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Encyclopedia > Symphony No. 7 (Mahler)

The Symphony No. 7 in E minor by Gustav Mahler was written from 1904 to 1906. E minor is a minor scale based on E, consisting of the pitches E, F-sharp, G, A, B, C, D# and E (harmonic minor scale). ... Gustav Mahler Gustav Mahler (7 July 1860 – 18 May 1911) was a Bohemian-Austrian composer and conductor. ...


The symphony is sometimes known as The Song of the Night, though this nickname is not as common as the other Mahler symphonies, Titan, Resurrection, Tragic and Symphony of a Thousand. SYMPHONY is an acronym standing for Single- or Multi-Process Optimization over Networks. ... The Symphony No. ... The Symphony No. ... The Symphony No. ... The Symphony No. ...


The piece is written for an orchestra consisting of four flutes, piccolo, four clarinets, bass clarinet, three bassoons, double bassoon, tenor horn, four French horns, three trumpets, three trombones, tuba, timpani, bass drum, triangle, cymbals, tambourine, tamtam, bells, cowbells, mandolin, guitar, two harps and strings (violins, violas, cellos and double basses). This article is about the musical instrument. ... A Yamaha piccolo. ... A bass clarinet, which sounds an octave lower than the more common Bâ™­ soprano clarinet. ... A typical Bass clarinet The bass clarinet is a musical instrument of the clarinet family. ... A Fox Instruments bassoon. ... Contrabassoon The contrabassoon or double bassoon is a larger version of the bassoon sounding an octave lower. ... Known in the US as alto horn, in Germany as althorn, and in the UK as tenor horn, this brass instrument pitched in Eb has a conical bore (gradually widening), and normally uses a deep, cornet-like mouthpiece. ... The horn is a brass instrument consisting of tubing wrapped into a coiled form. ... The trumpet is the highest brass instrument in register, above the horn, trombone, euphonium, and tuba. ... A lip-reed aerophone with a predominantly cylindrical bore, the trombone is a musical instrument in the brass family. ... The tuba is the largest of the low-brass instruments and is one of the most recent additions to the modern symphony orchestra, first appearing in the mid-19th century, when it largely replaced the ophicleide. ... Timpani, or kettledrums, are musical instruments in the percussion family. ... A bass drum is a large drum that produces a note of low definite or indefinite pitch. ... The triangle is an idiophonic musical instrument of the percussion family. ... It is also possible that you want to know about the Cymbalum instrument. ... Kocek with tambourine 19th c. ... This article needs cleanup. ... The bells of St Savas A bell is a simple sound-making device. ... This article needs to be cleaned up to conform to a higher standard of quality. ... The examples and perspective in this article do not represent a worldwide view. ... A guitar is a stringed musical instrument. ... The harp is a chordophone which has its strings positioned perpendicular to the soundboard. ... A string instrument (also stringed instrument) is a musical instrument that produces sound by means of vibrating strings. ... Violin The violin is a stringed musical instrument that has four strings tuned a perfect fifth apart. ... The viola (in French, alto; in German Bratsche) is a stringed musical instrument which serves as the middle voice of the violin family, between the upper lines played by the lighter violin (soprano register) and the lower lines played by the heavier cello (bass) and double bass. ... A cello The violoncello, or as it is more commonly to refered to as the cello or cello (pronounced Cheh-loh), is a stringed instrument and a member of the violin family. ... Side and front views of a modern double bass with a French bow. ...


Mahler began work on his seventh symphony in 1904, before he had completed his sixth. He wrote the two Nachtmusik movements first, and the other three movements in the following year. The orchestration was completed in 1906, though Mahler continued to make small changes between rehearsals before the premiere in 1908. For the use of the term orchestration in computer science, see orchestration (computers) Orchestration or arrangement is the study and practice of arranging music for an orchestra or musical ensemble. ...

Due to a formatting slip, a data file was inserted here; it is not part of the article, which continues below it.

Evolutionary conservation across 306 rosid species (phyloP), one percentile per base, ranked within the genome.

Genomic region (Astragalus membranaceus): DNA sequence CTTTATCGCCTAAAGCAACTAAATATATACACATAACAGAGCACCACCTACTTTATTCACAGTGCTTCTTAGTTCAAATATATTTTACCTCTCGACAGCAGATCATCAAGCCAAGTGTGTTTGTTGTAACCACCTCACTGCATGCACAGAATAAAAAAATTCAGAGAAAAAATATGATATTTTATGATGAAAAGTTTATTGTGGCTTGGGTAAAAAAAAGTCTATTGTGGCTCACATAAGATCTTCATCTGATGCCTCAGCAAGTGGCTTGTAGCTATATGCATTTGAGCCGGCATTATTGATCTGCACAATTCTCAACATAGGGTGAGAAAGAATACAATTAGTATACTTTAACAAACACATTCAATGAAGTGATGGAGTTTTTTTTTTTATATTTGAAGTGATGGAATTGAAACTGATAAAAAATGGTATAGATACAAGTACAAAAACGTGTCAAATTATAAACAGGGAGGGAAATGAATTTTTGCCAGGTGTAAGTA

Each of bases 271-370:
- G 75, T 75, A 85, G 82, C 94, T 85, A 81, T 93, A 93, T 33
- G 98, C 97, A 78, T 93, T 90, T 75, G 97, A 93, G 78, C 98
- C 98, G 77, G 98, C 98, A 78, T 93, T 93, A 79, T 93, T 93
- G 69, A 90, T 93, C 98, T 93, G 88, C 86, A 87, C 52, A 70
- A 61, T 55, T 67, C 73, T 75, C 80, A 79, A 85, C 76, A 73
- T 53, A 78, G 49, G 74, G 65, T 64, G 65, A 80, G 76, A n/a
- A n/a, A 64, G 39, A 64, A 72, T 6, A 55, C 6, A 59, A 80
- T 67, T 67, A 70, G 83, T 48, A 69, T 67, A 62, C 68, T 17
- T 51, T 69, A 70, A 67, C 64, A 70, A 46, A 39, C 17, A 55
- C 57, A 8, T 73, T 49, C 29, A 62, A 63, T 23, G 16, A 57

The work is in five movements:

  1. Langsam--Allegro - the first movement features the tenor horn playing the first melody. Because the tenor horn is not a standard orchestral instrument, a trombone is sometimes used instead. This movement is in sonata form.
  2. Nachtmusik I - a musical recreation of Rembrandt’s Night Watch. Mahler had spent considerable time at the Rijksmuseum on his first trip to the Netherlands in 1904.
  3. Scherzo - Mahler marked this movement Schattenhaft (shadowy), and it is sometimes said that considering scherzo means joke, this movement is remarkably lacking in humour.
  4. Nachtmusik II
  5. Rondo-Finale - the last movement has been seen by many as something of a let-down. It has been accused of superficiality, dodging questions set by the previous movements. Formally, it is a rondo.

The piece has several motifs in common with the sixth symphony, including the major chord turning into a minor chord which crops up throughout the sixth. In musical terminology, tempo (Italian for time) is the speed or pace of a given piece. ... Known in the US as alto horn, in Germany as althorn, and in the UK as tenor horn, this brass instrument pitched in Eb has a conical bore (gradually widening), and normally uses a deep, cornet-like mouthpiece. ... Look up melody in Wiktionary, the free dictionary. ... A lip-reed aerophone with a predominantly cylindrical bore, the trombone is a musical instrument in the brass family. ... Sonata form refers to both the standard layout of an entire musical composition and more specifically to the standardized form of the first movement. ... Rembrandt Harmenszoon van Rijn (July 15, 1606 – October 4, 1669) is generally considered one of the greatest painters in European art history and the most important United Provinces (Netherlands) painter of the seventeenth century. ... Night Watch or Nightwatch can refer to: Night Watch, a painting by Rembrandt Night Watch, a novel in Terry Pratchetts Discworld series Night Watch, a novel in Sergey Lukyanenkos Watch trilogy Night Watch, a fictional intelligence organization in the science fiction television series Babylon 5 Nightwatch, an album... The Rijksmuseum Rembrandt van Rijn: The Night Watch 1642 Johannes Vermeer: Milkmaid 1658-1660 Frans Hals: Portrait of a Young Couple The Rijksmuseum (IPA: ; Dutch for State Museum) is the national museum of the Netherlands, located in Amsterdam on the Museumplein. ... A scherzo (plural scherzi) is a name given to a piece of music or a movement from a larger piece such as a symphony. ... Rondo, and its French equivalent rondeau, is a word that has been used in music in a number of ways, most often in reference to a musical form, but also in reference to a character-type that is distinct from the form. ...